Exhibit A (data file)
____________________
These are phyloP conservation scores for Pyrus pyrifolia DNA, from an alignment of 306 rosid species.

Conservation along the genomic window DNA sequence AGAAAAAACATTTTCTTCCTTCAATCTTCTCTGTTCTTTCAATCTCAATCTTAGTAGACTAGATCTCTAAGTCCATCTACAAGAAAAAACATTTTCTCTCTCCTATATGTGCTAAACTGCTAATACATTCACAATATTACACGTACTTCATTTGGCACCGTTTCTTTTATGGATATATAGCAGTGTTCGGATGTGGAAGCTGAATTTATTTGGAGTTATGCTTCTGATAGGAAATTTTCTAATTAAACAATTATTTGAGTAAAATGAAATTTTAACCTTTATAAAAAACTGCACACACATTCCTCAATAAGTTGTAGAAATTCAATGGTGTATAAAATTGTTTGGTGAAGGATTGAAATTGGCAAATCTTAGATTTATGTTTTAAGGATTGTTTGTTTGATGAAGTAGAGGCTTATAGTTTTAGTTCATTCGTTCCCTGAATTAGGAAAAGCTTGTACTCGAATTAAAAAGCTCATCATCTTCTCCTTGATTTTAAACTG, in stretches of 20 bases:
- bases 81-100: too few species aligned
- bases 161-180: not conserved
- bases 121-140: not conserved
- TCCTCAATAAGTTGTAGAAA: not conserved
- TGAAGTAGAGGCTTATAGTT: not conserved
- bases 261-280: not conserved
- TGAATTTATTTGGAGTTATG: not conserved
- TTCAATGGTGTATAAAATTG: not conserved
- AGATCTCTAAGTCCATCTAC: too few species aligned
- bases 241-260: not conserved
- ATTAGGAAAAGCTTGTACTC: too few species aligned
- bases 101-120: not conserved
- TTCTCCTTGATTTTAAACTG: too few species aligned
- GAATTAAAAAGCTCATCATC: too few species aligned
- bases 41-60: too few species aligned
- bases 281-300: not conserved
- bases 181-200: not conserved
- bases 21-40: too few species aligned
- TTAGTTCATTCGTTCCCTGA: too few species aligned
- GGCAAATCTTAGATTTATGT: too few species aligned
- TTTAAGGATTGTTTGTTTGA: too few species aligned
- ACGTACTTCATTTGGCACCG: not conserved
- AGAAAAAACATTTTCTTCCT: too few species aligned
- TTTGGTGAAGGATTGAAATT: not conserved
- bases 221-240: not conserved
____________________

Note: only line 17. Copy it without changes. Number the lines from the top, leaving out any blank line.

- bases 41-60: too few species aligned